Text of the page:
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Advance market commitments for vaccines against neglected diseases: estimating costs and effectiveness

  • Ernst R. Berndt
  • Rachel Glennerster

    (MIT Abdul Latif Jameel Poverty Action Lab, USA)

  • Michael R. Kremer
  • Jean Lee

    (Harvard University, USA)

  • Ruth Levine

    (Center for Global Development, USA)

  • Georg Weizsäcker

    (London School of Economics, London, UK)

  • Heidi Williams

    (Harvard University, USA)

The G8 is considering committing to purchase vaccines against diseases concentrated in low-income countries (if and when desirable vaccines are developed) as a way to spur research and development on vaccines for these diseases. Under such an 'advance market commitment,' one or more sponsors would commit to a minimum price to be paid per person immunized for an eligible product, up to a certain number of individuals immunized. For additional purchases, the price would eventually drop to close to marginal cost. If no suitable product were developed, no payments would be made. We estimate the offer size which would make revenues similar to the revenues realized from investments in typical existing commercial pharmaceutical products, as well as the degree to which various model contracts and assumptions would affect the cost-effectiveness of such a commitment. We make adjustments for lower marketing costs under an advance market commitment and the risk that a developer may have to share the market with subsequent developers. We also show how this second risk could be reduced, and money saved, by introducing a superiority clause to a commitment. Under conservative assumptions, we document that a commitment comparable in value to sales earned by the average of a sample of recently launched commercial products (adjusted for lower marketing costs) would be a highly cost-effective way to address HIV|AIDS, malaria, and tuberculosis. Sensitivity analyses suggest most characteristics of a hypothetical vaccine would have little effect on the cost-effectiveness, but that the duration of protection conferred by a vaccine strongly affects potential cost-effectiveness. Readers can conduct their own sensitivity analyses employing a web-based spreadsheet tool. Copyright © 2006 John Wiley & Sons, Ltd.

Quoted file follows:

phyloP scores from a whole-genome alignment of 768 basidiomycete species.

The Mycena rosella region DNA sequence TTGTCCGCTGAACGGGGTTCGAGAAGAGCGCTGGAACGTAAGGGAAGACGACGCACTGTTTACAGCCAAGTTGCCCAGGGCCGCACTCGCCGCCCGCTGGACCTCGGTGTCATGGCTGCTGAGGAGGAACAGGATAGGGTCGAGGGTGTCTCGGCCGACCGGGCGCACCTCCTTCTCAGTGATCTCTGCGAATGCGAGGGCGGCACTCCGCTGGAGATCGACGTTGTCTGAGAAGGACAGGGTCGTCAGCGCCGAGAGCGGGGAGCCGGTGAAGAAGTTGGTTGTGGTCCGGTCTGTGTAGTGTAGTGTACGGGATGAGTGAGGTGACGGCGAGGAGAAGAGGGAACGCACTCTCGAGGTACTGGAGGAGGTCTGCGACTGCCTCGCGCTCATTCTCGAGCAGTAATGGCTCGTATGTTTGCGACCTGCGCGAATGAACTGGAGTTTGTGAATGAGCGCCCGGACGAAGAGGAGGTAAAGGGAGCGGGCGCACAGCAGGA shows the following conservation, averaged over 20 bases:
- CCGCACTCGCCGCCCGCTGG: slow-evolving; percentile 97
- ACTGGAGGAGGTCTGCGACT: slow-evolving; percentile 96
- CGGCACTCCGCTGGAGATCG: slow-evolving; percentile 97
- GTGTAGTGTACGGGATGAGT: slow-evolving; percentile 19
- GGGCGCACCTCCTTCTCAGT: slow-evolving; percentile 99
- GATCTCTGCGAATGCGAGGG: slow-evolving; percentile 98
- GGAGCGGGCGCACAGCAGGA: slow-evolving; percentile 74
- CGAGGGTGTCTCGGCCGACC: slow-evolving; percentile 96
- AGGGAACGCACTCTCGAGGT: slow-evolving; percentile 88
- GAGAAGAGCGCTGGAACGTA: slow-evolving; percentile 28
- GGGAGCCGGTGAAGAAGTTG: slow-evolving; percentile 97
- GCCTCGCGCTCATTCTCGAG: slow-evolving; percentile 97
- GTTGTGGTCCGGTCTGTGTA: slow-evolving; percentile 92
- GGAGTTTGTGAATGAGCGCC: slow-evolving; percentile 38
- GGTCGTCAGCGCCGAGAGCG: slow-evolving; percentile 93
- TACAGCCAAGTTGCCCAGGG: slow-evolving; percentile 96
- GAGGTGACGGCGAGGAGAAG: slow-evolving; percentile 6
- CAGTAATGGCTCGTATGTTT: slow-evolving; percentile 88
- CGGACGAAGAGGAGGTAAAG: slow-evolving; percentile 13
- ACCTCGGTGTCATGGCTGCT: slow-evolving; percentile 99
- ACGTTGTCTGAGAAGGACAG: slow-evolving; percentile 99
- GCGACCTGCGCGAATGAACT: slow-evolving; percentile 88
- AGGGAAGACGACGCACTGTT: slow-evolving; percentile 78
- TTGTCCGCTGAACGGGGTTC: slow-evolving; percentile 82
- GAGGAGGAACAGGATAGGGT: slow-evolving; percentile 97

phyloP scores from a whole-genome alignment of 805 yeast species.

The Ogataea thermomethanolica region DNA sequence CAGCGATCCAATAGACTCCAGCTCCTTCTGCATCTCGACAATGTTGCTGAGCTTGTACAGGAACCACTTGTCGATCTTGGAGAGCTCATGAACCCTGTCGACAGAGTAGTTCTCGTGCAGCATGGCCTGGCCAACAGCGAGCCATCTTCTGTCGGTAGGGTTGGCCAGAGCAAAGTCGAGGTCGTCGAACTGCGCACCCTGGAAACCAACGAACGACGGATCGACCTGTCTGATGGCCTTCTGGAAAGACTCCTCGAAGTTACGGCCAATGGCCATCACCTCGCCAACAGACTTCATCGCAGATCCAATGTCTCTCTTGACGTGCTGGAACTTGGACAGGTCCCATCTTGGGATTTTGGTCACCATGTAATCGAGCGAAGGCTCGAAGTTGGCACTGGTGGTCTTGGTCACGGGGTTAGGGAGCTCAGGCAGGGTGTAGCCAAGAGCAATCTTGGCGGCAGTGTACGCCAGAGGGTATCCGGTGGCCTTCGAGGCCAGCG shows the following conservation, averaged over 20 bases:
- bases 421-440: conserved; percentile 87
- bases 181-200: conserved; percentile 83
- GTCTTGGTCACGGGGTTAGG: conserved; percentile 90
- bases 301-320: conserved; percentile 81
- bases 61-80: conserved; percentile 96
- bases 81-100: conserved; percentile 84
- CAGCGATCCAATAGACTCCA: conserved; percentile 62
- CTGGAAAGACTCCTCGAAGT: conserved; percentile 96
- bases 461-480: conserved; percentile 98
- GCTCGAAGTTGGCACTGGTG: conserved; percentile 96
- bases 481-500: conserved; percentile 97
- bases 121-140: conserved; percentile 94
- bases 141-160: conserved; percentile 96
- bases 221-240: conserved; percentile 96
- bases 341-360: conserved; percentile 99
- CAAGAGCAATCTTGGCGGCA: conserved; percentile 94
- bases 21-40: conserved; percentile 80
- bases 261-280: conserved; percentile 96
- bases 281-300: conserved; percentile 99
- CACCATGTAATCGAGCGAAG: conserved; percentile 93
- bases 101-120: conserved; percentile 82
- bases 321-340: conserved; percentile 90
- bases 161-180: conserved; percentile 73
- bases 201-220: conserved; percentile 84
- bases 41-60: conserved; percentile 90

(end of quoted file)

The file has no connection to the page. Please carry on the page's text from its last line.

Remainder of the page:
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Article provided by John Wiley & Sons, Ltd. in its journal Health Economics.

Volume (Year): 16 (2007)
Issue (Month): 5 ()
Pages: 491-511

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Handle: RePEc:wly:hlthec:v:16:y:2007:i:5:p:491-511
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  1. Michael Kremer & Edward Miguel & Rebecca Thornton, 2004. "Incentives to Learn," NBER Working Papers 10971, National Bureau of Economic Research, Inc.
  2. Amy Finkelstein, 2004. "Static and Dynamic Effects of Health Policy: Evidence From the Vaccine Industry," The Quarterly Journal of Economics, MIT Press, vol. 119(2), pages 527-564, May.
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